Asics GT 2000 General Info:

The GT 2000 is the newest in a long line of GT shoes from Asics. This season, Asics has decided to completely overhaul its most popular shoe, the GT 2170, from the ground up. I tested the all weather GT 2000 GTX earlier in 2012 and it quickly became my favorite trail running shoe. After that good experience I was certainly hot to trot when the new GT 2000 road shoe arrived at my doorstep.

Asics GT 2000 First Impression:

My test pair came to me in a striking colorway of black, silver, cobalt blue and lime green which was definitely an improvement over last year’s bland silver and blue GT 2170. Since I’d already run in the GT 2000 GTX, I was pretty much immediately familiar with the fit and ride of the GT 2000. With the exception of an ever so slightly narrow toe box the best description of the new GT series fit is average. But not in a bad way. This is a shoe that will work for a good number of runners. The GT 2000 was, however, noticeably lighter than its all-weather sister, the GT 2000 GTX.

Asics GT 2000 Sole Unit:

Asics has completely redone the GT series from the ground up and the midsole is now more supportive in the mid foot thanks to a newly designed shank that simply outperforms the earlier Space Trusstic design. This new design curves farther upward into the arch of the shoe and truly does a better job of reinforcing the arch. This is a feature that will definitely be appreciated by many over pronators.

Asics has also incorporated its new Dynamic Duomax medial post to help slow down the inward roll of the foot while keeping the ride smooth and reducing jarring when compared to the older Duomax foam. Since stability shoes are, apparently, not in vogue in these minimalistic times Asics has painted the Dynamic Duomax foam in a uniform pattern with the rest of the midsole. Admittedly, this paint scheme does make the shoe look more fluid minus the traditional grey piece of foam on the medial aspect of the shoe.

Asics legendary GEL cushioning system is still located in the heel and Asics claims it’s the largest GEL pad yet but to me, it looks considerably thinner than the GEL in the GT 2170. Asics SoLyte foam continues to provide the cushion and comprises the remainder of the 10 mm drop midsole.

On the outsole, Asics uses AHAR+(Asics High Abrasion Resistant) carbon rubber in the heel for durability and softer blown rubber up front to soak up the impact from the road. Guidance Line is also present and carves a channel underfoot to guide the foot from strike to toe off.

Asics GT 2000 Upper Unit:

The GT 2000 upper is designed identically to the GT 2000 GTx’s save for the Gore Tex material featured in the GTX. The six overlay patterns are identical and, rather prominent, in an effort to provide a secure mid foot and heel fit. Most overlays on the GT 2000 are sewn but the toe box gets a split welded overlay on the medial and lateral aspects. The Asics Tiger stripe also pulls double duty as a logo and overlay. The mesh used in the GT 2000 was fairly breathable and not nearly as hot as the GTX’s Gore Tex upper. The inner lining is a very plush ribbed material and it also houses Asics’ PHF(Personalized Heel Fit) memory foam. A thick OrthoLite foam style sock liner rounds out the upper.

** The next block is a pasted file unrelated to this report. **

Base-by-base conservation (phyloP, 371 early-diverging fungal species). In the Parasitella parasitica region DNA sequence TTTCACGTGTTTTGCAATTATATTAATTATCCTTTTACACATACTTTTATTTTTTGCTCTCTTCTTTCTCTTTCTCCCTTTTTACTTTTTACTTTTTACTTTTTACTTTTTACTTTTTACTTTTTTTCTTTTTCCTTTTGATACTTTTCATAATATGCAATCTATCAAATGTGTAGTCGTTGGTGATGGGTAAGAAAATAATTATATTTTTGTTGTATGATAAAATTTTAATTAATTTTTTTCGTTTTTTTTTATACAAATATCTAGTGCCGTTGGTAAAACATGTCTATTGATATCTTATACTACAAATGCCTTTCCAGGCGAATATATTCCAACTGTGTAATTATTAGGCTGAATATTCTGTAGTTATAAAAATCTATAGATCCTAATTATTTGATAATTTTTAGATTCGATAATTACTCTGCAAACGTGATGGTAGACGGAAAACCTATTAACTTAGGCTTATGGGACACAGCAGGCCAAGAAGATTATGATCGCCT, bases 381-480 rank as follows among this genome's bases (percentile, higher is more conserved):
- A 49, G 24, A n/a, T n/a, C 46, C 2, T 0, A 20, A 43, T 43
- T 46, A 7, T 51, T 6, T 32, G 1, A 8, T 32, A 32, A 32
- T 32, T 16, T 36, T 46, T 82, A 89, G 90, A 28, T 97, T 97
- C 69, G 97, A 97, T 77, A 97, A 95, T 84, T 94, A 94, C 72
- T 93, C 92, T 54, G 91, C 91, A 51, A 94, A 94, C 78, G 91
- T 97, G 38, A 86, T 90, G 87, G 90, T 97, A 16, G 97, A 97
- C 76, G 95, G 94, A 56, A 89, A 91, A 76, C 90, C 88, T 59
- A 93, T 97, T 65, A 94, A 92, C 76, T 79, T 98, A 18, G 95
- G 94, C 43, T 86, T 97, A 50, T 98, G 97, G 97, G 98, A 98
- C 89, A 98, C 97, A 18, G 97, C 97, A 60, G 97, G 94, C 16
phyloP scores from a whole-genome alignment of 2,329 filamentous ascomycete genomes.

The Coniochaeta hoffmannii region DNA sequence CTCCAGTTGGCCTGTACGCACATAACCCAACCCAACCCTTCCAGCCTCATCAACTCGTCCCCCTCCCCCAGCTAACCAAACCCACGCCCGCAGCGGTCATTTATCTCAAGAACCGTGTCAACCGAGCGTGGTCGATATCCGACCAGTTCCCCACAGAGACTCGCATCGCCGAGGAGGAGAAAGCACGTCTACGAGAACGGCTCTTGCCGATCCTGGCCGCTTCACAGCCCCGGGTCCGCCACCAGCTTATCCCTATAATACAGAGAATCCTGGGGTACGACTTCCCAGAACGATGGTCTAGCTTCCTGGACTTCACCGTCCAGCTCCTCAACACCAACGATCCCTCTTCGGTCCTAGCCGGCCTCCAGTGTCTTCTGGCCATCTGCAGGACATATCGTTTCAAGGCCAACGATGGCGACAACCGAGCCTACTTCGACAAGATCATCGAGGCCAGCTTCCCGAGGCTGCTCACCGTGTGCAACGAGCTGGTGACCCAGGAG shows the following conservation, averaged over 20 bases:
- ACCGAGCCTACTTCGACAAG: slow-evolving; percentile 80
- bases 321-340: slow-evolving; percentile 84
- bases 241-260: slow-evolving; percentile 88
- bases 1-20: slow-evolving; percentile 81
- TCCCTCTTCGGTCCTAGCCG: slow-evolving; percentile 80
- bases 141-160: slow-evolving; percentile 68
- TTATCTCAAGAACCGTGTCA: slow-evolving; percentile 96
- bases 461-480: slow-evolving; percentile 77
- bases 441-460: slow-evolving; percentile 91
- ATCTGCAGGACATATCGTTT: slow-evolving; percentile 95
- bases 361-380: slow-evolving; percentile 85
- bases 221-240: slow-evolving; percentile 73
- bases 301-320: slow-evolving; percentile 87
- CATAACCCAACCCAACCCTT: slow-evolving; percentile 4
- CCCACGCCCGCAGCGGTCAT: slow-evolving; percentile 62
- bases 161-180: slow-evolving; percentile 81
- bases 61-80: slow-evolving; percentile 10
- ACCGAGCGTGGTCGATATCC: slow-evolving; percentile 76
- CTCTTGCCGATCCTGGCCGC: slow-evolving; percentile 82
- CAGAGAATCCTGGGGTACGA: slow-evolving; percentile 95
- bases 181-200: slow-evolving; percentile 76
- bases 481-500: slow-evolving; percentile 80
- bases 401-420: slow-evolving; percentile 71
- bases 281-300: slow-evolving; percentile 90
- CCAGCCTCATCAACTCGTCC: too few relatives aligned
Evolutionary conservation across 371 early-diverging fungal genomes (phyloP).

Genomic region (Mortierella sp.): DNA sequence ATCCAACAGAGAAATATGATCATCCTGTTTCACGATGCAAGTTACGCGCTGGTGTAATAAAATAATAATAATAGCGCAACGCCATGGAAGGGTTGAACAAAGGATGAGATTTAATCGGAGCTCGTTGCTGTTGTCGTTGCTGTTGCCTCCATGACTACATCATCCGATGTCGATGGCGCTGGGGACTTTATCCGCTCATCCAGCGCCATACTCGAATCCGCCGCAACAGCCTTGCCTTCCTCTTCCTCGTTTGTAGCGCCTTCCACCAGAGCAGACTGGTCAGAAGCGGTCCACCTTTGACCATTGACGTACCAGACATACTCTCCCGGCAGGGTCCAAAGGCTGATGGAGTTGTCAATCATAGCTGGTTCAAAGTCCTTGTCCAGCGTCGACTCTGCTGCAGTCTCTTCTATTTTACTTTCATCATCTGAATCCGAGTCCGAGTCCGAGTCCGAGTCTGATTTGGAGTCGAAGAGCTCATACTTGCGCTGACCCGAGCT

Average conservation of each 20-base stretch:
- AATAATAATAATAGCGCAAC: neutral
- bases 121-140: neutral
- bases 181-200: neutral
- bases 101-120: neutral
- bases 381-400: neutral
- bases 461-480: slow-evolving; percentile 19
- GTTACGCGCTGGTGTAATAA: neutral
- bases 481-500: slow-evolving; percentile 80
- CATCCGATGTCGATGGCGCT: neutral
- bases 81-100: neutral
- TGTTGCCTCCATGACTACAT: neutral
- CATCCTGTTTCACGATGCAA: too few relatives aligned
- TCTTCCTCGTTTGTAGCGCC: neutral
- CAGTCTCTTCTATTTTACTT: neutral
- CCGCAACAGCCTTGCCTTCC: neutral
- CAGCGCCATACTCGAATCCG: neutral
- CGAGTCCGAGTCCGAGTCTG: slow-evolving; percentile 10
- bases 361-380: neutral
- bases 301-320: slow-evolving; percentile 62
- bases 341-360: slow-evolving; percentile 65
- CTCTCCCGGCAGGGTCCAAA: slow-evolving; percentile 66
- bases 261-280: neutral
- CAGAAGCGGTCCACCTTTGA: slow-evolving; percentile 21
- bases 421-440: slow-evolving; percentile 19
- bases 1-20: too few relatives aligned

Asics GT 2000 Opinion:

Again, I was pleased overall with the latest GT shoe from Asics. They rolled the dice and gave the shoe a total makeover while still capturing the hallmark feel of the GT series. The GT 2000 is a shoe that will work well for many runners needing some extra stability combined with good cushioning properties. In particular, I am impressed with the new mid foot shank as it delivers a good increase in torsional rigidity to the arch of the shoe.

However, the GT 2000 feels like it doesn’t excel at any one quality especially considering its new $120 price tag. I like a pretty firm heel and I found the GT 2000 just a touch too soft, especially on longer runs. The cushioning is certainly adequate and is now firmer and less bulky in the forefoot. I also found the 10 mm drop to be decidedly unremarkable and I could tell no difference from the GT 2170’s 11 mm design. As I said earlier, the toe box sizes in just a little narrower than I prefer but it did not cause me any issues. The forefoot is decently flexible but the GT 2000 doesn’t feel fast and is still heavier, more expensive and less stable than its closest competitor, the Mizuno Wave Inspire.

The outsole of the GT 2000 showed little wear during my testing which was mostly on asphalt with some treadmill runs sprinkled in. That’s a good thing and tells me that the GT 2000 shoe moves very much in accord with my foot.

Altogether I feel comfortable recommending the GT 2000 as a daily trainer for runners who need a little extra help in the stability department. If Asics could find a way to further lighten up this shoe, firm up the heel a bit and speed up its transition then it could certainly become my go to road shoe.

We thank the nice people at Asics for sending us a pair of GT 2000 to test. This did not influence the outcome of the review, written after running more than 50 miles in them.